Welcome to Great Lakes Center for Autism Treatment and Research

Great Lakes Center for Autism Treatment and Research (GLC) is a program of Residential Opportunities, Inc. (ROI), a nonprofit mental health organization that has been serving Kalamazoo and beyond since 1978. Since 2012, GLC has been providing evidence-based, state-of-the-art applied behavior analysis (ABA) services for children and adolescents who have a diagnosis of autism and similar neurodevelopmental disabilities. We believe in helping the children and adolescents we serve reach their full potential in their community and beyond.


ROI Statement in Response to Violence Against People of Color (6-1-20)

We are horrified and saddened by recent events. People of color have been the target of bigoted physical assaults, killings, and emotional trauma. The death of Mr. George Floyd is hard for so many of us to accept, yet easy for so many of us to imagine. The pattern is obvious, undeniable, and indefensible. We offer our thoughts and wishes for peace to the families of Mr. George Floyd, Mr. Ahmaud Arbery, Ms. Breonna Taylor and so many others who were not on the front pages of our newspapers.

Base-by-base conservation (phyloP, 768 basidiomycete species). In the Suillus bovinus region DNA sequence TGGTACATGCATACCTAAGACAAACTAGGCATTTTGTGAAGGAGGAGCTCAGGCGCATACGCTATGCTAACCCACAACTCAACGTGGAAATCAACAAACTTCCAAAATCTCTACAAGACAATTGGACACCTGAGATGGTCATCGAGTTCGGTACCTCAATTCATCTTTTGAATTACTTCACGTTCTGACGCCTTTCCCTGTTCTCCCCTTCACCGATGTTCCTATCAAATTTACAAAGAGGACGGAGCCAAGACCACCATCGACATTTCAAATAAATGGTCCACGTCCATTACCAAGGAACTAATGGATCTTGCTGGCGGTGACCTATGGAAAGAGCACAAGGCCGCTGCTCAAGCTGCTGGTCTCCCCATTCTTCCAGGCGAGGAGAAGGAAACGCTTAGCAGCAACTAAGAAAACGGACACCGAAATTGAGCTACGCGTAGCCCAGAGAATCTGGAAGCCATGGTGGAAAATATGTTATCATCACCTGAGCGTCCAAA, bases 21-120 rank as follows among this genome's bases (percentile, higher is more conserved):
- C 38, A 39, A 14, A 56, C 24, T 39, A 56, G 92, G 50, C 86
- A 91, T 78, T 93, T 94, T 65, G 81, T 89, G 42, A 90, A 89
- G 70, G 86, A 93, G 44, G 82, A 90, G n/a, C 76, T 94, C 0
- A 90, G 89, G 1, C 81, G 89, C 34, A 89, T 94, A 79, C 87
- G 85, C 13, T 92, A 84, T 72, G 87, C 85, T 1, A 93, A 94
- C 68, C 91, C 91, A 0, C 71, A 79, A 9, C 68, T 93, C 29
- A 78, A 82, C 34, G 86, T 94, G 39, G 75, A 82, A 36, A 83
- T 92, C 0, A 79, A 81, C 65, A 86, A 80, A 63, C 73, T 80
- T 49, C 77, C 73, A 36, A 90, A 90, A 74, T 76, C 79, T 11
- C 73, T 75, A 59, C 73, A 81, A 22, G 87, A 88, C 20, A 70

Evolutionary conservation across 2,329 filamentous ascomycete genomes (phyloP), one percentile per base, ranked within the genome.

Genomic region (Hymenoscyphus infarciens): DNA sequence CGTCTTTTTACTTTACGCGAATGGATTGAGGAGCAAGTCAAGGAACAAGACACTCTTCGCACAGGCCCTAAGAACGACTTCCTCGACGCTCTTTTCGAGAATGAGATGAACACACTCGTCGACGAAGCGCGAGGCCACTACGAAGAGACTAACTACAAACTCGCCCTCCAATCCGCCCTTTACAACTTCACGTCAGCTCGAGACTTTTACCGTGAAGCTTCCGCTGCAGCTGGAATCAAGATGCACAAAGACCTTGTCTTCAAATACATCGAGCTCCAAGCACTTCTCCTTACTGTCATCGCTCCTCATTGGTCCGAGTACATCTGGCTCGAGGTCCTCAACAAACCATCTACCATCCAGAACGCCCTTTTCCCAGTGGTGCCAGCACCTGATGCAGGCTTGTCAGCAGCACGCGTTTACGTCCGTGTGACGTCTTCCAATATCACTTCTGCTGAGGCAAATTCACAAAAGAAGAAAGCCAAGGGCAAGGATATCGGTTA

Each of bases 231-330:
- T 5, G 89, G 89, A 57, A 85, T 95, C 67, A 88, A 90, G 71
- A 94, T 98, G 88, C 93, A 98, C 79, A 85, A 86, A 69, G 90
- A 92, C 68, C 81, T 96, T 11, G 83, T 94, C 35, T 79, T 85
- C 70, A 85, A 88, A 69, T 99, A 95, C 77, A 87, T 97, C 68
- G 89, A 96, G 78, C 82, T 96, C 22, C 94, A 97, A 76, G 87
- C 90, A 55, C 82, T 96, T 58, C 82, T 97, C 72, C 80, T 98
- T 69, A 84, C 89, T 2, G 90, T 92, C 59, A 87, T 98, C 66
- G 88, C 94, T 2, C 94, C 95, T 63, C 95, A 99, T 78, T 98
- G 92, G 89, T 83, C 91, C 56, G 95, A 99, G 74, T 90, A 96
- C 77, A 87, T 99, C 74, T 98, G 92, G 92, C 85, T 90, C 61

“Positive thoughts and good intentions” are the common ways many in America try to offer condolences and solve problems. They are clearly appreciated and just as clearly inadequate. The leaders of our Communities, States and Country must take the necessary actions to understand oppression and discrimination and they must lead us all through the needed changes so we can become a country of justice, equality, and peace. ROI does not condone violence and we know that peace cannot be achieved until justice and equality are at the forefront of all of our lives.

Scott Schrum
Chief Executive Officer

ABA treatment from Great Lakes Center for Autism Treatment and Research can change your child’s life

Children in behavioral treatment scored significantly higher in IQ and adaptive behavior scores than the comparison group. Further, 29% (6 of 21) children were fully included in regular education without assistance and another 52% (11 of 21) were included with support. This compares to only 5% (1 of 21) children in the control group who were placed in regular education. (Cohen, et al., 2014)

Contact Us

Interested in learning more? Contact us today.

(269) 250-8200

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